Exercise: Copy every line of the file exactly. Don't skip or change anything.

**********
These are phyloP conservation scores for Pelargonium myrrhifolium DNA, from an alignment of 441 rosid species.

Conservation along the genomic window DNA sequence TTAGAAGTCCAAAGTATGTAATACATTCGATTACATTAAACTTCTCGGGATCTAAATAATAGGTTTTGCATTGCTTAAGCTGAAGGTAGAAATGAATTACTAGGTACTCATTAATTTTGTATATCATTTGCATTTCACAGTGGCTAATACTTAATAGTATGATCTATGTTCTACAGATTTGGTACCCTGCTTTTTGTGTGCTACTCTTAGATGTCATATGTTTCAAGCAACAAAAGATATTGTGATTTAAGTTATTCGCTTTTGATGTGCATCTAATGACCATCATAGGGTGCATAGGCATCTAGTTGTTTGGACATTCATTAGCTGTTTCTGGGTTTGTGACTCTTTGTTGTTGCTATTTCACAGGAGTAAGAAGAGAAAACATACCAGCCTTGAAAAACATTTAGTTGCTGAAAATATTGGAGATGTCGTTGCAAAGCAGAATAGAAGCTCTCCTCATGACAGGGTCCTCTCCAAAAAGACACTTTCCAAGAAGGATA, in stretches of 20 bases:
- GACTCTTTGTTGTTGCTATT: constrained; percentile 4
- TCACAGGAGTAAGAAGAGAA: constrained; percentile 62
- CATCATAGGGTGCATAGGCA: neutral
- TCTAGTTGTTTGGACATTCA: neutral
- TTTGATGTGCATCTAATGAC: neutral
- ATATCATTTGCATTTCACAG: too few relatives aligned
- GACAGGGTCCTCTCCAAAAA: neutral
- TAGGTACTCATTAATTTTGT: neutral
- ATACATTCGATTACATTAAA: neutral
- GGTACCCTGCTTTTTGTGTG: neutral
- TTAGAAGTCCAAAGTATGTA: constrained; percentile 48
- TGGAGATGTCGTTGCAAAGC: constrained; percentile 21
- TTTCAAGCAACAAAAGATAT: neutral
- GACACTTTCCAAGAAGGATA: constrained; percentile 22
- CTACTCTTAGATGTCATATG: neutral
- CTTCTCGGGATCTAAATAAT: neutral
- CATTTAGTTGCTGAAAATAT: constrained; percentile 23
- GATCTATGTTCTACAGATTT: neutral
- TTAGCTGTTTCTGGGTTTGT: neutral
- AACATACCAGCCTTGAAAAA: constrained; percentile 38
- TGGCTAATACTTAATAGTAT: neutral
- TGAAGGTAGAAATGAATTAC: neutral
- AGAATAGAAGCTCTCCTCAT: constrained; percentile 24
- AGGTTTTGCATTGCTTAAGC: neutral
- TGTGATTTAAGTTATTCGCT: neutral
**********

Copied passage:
These are phyloP conservation scores for Pelargonium myrrhifolium DNA, from an alignment of 441 rosid species.

Conservation along the genomic window DNA sequence TTAGAAGTCCAAAGTATGTAATACATTCGATTACATTAAACTTCTCGGGATCTAAATAATAGGTTTTGCATTGCTTAAGCTGAAGGTAGAAATGAATTACTAGGTACTCATTAATTTTGTATATCATTTGCATTTCACAGTGGCTAATACTTAATAGTATGATCTATGTTCTACAGATTTGGTACCCTGCTTTTTGTGTGCTACTCTTAGATGTCATATGTTTCAAGCAACAAAAGATATTGTGATTTAAGTTATTCGCTTTTGATGTGCATCTAATGACCATCATAGGGTGCATAGGCATCTAGTTGTTTGGACATTCATTAGCTGTTTCTGGGTTTGTGACTCTTTGTTGTTGCTATTTCACAGGAGTAAGAAGAGAAAACATACCAGCCTTGAAAAACATTTAGTTGCTGAAAATATTGGAGATGTCGTTGCAAAGCAGAATAGAAGCTCTCCTCATGACAGGGTCCTCTCCAAAAAGACACTTTCCAAGAAGGATA, in stretches of 20 bases:
- GACTCTTTGTTGTTGCTATT: constrained; percentile 4
- TCACAGGAGTAAGAAGAGAA: constrained; percentile 62
- CATCATAGGGTGCATAGGCA: neutral
- TCTAGTTGTTTGGACATTCA: neutral
- TTTGATGTGCATCTAATGAC: neutral
- ATATCATTTGCATTTCACAG: too few relatives aligned
- GACAGGGTCCTCTCCAAAAA: neutral
- TAGGTACTCATTAATTTTGT: neutral
- ATACATTCGATTACATTAAA: neutral
- GGTACCCTGCTTTTTGTGTG: neutral
- TTAGAAGTCCAAAGTATGTA: constrained; percentile 48
- TGGAGATGTCGTTGCAAAGC: constrained; percentile 21
- TTTCAAGCAACAAAAGATAT: neutral
- GACACTTTCCAAGAAGGATA: constrained; percentile 22
- CTACTCTTAGATGTCATATG: neutral
- CTTCTCGGGATCTAAATAAT: neutral
- CATTTAGTTGCTGAAAATAT: constrained; percentile 23
- GATCTATGTTCTACAGATTT: neutral
- TTAGCTGTTTCTGGGTTTGT: neutral
- AACATACCAGCCTTGAAAAA: constrained; percentile 38
- TGGCTAATACTTAATAGTAT: neutral
- TGAAGGTAGAAATGAATTAC: neutral
- AGAATAGAAGCTCTCCTCAT: constrained; percentile 24
- AGGTTTTGCATTGCTTAAGC: neutral
- TGTGATTTAAGTTATTCGCT: neutral